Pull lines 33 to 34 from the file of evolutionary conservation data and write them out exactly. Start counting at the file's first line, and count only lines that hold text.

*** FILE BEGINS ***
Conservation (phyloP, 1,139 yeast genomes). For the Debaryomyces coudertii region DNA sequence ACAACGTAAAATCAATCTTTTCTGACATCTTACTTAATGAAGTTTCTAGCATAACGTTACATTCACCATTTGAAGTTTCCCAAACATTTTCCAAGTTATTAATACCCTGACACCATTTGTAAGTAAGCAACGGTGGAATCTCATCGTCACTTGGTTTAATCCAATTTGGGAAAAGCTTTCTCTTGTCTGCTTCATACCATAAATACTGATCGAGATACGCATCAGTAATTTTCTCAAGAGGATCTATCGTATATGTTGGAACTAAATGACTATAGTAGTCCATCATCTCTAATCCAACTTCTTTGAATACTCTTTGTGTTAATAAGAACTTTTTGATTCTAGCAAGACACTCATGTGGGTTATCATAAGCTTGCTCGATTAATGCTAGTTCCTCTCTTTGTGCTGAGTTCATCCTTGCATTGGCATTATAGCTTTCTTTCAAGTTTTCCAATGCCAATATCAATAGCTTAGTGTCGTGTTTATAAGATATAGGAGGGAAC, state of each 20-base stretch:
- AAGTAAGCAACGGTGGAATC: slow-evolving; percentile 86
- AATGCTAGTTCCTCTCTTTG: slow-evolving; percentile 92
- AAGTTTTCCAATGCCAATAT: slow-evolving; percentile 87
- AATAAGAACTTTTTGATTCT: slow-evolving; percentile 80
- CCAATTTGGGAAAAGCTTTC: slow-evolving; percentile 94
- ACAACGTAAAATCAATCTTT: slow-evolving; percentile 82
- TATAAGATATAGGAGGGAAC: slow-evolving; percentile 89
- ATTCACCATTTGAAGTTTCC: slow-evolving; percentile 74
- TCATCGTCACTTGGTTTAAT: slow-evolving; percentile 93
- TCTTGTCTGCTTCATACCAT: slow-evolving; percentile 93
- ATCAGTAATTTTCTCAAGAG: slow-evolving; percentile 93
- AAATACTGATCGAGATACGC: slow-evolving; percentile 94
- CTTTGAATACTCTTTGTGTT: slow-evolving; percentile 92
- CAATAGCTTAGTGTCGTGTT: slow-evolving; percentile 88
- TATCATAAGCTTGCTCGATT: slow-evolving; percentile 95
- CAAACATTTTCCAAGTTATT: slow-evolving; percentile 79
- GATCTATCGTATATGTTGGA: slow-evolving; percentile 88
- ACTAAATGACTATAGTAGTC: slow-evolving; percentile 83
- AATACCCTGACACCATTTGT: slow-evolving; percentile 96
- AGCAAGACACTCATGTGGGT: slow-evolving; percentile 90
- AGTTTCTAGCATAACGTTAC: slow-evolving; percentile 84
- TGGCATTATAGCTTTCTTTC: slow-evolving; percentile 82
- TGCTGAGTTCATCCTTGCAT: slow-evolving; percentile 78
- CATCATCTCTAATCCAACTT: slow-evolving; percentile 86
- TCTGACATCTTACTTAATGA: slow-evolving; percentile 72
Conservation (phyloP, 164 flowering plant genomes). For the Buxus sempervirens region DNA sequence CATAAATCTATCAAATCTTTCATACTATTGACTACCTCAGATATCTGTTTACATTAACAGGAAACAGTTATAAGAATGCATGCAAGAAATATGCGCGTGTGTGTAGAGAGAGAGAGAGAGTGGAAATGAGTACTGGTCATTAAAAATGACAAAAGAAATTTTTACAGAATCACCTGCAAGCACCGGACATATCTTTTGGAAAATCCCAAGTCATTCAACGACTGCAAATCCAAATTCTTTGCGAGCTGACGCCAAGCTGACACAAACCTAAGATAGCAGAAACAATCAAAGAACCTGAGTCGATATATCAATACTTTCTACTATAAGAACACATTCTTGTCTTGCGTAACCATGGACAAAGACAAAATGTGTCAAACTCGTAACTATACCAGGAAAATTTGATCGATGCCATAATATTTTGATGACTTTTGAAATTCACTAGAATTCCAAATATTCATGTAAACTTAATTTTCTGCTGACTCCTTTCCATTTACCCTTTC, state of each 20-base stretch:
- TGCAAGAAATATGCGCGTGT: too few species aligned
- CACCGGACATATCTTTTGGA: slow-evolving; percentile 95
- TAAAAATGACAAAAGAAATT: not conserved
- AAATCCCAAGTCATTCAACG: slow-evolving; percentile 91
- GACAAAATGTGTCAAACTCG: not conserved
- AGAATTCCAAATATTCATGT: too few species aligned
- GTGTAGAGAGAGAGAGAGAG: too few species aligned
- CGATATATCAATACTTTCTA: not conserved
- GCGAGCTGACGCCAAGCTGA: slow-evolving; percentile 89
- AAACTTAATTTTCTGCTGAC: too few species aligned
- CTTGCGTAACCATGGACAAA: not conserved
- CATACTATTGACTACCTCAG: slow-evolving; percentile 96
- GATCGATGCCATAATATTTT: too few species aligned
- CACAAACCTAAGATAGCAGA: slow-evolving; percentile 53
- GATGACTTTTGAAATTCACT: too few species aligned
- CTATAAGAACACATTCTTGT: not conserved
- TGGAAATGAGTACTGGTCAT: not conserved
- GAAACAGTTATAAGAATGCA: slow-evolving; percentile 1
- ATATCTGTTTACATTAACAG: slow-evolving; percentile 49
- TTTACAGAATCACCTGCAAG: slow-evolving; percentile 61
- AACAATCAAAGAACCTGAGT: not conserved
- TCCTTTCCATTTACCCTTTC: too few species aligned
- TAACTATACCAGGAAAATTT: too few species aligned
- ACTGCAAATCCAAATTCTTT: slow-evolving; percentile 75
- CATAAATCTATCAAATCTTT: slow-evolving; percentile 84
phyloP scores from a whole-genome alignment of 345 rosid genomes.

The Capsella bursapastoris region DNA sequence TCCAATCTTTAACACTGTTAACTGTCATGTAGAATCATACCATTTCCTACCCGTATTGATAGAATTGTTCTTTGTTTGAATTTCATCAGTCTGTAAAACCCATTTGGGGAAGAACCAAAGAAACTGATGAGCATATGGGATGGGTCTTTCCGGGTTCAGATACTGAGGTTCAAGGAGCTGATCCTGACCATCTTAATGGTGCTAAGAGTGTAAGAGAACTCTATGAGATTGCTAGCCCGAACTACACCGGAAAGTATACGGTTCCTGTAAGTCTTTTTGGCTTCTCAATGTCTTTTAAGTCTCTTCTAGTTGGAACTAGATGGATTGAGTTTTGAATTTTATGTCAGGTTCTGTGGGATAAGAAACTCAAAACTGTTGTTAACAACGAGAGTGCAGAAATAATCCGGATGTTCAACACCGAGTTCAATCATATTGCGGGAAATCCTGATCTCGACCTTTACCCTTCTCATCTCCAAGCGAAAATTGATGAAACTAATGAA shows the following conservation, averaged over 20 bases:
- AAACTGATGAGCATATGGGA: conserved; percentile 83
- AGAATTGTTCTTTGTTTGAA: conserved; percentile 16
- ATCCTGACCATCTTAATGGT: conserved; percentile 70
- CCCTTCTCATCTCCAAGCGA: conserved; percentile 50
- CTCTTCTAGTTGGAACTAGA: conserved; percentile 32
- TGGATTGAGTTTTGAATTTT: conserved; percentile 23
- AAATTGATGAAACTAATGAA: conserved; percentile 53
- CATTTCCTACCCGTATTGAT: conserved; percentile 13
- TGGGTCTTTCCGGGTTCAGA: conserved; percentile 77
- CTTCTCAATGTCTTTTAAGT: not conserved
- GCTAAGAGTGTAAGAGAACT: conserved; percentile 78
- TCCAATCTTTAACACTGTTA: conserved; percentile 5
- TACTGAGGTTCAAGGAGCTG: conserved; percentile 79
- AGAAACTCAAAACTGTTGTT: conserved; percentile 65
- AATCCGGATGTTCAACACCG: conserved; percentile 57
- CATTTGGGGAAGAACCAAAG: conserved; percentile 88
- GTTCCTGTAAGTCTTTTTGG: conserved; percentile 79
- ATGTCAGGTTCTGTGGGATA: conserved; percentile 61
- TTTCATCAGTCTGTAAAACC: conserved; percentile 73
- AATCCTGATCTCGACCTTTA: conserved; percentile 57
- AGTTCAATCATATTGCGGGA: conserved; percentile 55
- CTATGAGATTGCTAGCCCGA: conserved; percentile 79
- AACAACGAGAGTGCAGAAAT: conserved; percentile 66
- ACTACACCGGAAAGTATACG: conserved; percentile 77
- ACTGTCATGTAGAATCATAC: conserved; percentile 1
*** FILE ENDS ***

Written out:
- AGAATTCCAAATATTCATGT: too few species aligned
- GTGTAGAGAGAGAGAGAGAG: too few species aligned